Even more questions arise in episodes three and five – and the growing distrust between Wanda and Vision becomes more evident in the evolution of more breadth and variation in television style. Moving from the idealized era of Dick Van Dyke, to the more realistic and emotionally aware versions of The Brady Bunch and Full House, the expression of mistrust culminates in this episode’s depiction of Wanda and Vision through the lens of the early 2000’s Malcolm In The Middle.
You can feel Wanda losing her iron grip on reality, and Vision clearly senses major issues with the amount of truth being levied between he and his wife. In no way, shape, or form, would we ever seen Vision lie to his wife about the neighborhood watch in the early episodes. But, we do here. Paul Bettany channels his inner Malcom In The Middle era Bryan Cranston in the painful/awkward interactions with Wanda as he is trying to keep it together as a devoted husband.
Where this episode really falters, though, is the MCU connective tissue. Well, it’s not the MCU-ness that falters in and of itself so much as how it was executed.
To be frank, the engineering of how Darcy, Jimmy Woo and Monica are able to break free of their S.W.O.R.D captors, “hack” into a government agency’s security system, and then escape the scene unscathed is lazy writing at best.
Maybe agent Woo has some training, and I am sure Monica does too – but they knock out trained agents with a couple of punches and no one notices this at all? Or Woo is suddenly an expert at hot wiring cars? Why? Because he’s a cop at heart and, obviously all cops know how to hotwire cars, right? Oh, and, Darcy is able to break into S.W.O.R.D and see all these highly classified documents with a couple of keystrokes and a dash of computer magic?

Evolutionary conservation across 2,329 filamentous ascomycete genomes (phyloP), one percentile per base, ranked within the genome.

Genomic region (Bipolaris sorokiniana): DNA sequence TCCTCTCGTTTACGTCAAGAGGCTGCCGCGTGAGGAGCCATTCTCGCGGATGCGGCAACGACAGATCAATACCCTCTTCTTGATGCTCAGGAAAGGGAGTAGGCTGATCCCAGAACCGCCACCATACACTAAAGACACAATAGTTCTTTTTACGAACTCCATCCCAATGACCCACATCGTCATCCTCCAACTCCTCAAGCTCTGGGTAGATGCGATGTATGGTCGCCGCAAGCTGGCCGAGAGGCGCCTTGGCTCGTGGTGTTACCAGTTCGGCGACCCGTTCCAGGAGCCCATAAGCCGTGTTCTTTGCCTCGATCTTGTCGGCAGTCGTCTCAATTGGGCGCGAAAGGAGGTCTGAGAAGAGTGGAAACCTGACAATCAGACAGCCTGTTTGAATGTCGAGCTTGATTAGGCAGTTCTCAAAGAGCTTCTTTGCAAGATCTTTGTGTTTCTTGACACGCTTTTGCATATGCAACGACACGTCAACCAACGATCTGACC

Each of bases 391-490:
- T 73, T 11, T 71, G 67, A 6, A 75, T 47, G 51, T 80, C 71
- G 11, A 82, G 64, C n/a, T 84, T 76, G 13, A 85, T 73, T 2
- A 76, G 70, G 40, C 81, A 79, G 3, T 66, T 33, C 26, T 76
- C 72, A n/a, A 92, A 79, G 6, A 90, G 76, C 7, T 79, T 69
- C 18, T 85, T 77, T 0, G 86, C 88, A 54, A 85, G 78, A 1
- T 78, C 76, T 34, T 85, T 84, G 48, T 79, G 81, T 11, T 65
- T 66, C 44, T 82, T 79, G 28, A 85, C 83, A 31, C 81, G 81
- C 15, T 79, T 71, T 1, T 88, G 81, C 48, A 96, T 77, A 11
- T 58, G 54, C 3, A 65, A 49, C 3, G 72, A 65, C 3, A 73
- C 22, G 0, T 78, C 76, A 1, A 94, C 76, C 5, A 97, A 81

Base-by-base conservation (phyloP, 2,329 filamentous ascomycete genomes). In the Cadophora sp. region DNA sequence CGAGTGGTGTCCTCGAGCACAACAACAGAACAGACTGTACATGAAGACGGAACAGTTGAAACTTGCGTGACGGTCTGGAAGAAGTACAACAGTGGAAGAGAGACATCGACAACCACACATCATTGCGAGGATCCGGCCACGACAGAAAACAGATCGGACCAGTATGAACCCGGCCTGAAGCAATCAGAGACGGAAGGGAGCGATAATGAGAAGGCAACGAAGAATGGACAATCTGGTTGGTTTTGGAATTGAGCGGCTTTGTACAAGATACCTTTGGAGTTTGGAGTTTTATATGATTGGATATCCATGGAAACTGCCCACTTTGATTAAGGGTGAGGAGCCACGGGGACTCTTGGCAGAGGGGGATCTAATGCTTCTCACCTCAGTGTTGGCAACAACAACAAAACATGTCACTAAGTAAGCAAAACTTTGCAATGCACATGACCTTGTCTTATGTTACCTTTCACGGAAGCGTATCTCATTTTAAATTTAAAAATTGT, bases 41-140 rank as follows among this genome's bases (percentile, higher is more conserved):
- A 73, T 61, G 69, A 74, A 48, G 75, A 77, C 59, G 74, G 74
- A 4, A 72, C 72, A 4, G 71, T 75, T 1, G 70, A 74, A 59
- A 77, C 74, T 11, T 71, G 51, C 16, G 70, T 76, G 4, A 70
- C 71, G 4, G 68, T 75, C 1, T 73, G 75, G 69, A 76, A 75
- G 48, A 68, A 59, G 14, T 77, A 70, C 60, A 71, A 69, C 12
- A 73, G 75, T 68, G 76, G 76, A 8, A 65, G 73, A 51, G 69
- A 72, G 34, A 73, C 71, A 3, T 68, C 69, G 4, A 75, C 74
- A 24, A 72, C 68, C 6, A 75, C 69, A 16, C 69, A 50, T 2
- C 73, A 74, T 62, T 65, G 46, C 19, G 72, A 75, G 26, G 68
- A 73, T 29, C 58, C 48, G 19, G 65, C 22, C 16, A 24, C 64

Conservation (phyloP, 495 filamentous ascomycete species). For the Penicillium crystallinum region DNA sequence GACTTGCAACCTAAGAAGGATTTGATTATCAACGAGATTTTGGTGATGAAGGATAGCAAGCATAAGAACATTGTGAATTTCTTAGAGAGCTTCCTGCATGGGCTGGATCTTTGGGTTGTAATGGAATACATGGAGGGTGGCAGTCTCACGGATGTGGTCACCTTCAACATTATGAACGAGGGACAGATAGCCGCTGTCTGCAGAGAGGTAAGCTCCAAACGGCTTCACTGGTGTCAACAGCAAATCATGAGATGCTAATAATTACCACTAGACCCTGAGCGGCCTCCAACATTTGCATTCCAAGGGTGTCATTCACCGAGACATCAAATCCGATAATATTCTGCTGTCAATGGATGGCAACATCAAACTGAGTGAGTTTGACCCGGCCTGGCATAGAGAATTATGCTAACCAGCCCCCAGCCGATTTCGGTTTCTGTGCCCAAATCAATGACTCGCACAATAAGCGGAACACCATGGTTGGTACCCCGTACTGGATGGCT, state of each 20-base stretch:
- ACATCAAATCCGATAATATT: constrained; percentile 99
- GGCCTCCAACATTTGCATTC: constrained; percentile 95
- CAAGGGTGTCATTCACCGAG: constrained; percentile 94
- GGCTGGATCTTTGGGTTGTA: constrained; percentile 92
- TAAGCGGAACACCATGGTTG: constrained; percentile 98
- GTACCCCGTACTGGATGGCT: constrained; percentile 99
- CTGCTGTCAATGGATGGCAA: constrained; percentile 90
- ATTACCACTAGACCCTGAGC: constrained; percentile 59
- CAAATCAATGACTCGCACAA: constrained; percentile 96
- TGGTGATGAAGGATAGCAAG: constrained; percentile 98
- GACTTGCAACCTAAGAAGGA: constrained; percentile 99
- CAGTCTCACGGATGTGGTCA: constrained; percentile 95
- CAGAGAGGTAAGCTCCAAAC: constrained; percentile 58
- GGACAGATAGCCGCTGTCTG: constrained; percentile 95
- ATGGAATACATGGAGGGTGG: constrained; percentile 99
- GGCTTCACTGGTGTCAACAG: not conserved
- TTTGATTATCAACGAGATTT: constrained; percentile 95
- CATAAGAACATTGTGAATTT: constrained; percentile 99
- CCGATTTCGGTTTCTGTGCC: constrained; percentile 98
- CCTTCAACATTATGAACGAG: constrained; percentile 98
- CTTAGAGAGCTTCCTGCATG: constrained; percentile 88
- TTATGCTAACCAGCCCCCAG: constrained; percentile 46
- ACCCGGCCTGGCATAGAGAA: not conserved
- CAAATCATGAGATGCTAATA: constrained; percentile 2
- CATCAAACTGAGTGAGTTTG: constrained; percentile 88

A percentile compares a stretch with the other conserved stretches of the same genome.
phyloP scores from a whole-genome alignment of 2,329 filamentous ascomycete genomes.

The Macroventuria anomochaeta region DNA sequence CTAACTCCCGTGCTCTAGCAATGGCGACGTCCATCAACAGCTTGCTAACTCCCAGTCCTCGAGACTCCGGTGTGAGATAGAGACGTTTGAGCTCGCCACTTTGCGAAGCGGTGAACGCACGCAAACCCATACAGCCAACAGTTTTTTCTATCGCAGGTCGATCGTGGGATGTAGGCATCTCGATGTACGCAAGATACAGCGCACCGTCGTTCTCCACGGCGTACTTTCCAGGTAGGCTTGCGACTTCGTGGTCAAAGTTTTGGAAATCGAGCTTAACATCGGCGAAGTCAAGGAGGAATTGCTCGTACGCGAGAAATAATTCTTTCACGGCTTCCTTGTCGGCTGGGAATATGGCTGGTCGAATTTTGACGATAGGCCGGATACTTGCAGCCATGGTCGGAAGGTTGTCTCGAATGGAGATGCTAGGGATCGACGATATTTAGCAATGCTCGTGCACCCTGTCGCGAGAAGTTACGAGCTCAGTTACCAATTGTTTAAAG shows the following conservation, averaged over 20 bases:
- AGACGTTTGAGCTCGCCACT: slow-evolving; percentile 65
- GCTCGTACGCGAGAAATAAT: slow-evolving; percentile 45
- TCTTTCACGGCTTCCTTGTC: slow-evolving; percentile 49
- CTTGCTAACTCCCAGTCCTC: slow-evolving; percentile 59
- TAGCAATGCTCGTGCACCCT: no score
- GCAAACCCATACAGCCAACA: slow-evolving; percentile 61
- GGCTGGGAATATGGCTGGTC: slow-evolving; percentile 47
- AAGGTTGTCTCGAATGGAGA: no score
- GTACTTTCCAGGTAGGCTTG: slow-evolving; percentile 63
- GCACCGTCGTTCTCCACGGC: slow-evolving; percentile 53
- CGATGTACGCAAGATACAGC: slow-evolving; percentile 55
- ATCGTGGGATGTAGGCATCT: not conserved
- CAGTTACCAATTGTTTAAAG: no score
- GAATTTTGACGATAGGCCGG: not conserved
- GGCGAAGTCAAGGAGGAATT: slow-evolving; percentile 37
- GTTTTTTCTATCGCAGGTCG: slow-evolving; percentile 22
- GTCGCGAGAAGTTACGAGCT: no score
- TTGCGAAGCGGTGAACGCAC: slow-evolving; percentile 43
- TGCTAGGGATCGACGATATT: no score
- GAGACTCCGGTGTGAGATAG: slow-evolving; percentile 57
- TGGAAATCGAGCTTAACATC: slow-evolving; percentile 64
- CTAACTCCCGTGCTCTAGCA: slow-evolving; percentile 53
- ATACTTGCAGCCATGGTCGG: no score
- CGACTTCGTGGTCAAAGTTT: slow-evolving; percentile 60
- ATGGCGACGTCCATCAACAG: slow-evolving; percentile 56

I get that you need our three favorite dorks to be free of their detainers to acquire the sensitive information that Hayward (who took a sudden sharp left turn to wicked Horrible Boss) has a way to look into the Hex as well as a project called “Cataract” under double-secret-probation. But, writers, here me out – just because you may have made Darcy a full fledged scientist, that doesn’t mean her profession also suddenly equates her to being Mr. Robot.
Oddly enough, however, despite what feels like the writers painting themselves into a corner with Woo, Monica and Darcy, they absolutely nail everything concerning Wanda and Pietro. It’s so good, in fact, that you can kind of tell that the weirdness of Westview, Wanda, Vision, and Pietro is really where their hearts truly lay and they’re muscling through our dork trio just to meet their contractual obligations to Marvel.
Pushing through the lazy writing, however, is absolutely worth the cost of admission for the exquisite interaction between Wanda and Pietro.
Something is off with Pietro and I think we all feel it, but we just can’t quite put our finger on it. Even Wanda seems to test his knowledge of their childhood and questions the absence of his Sokovian accent. His responses that his childhood details are fuzzy, or that Wanda remembers their experiences differently, or his retort to Wanda’s accent question, “what happened to yours?” is slick enough to make even Saul Goodman blush.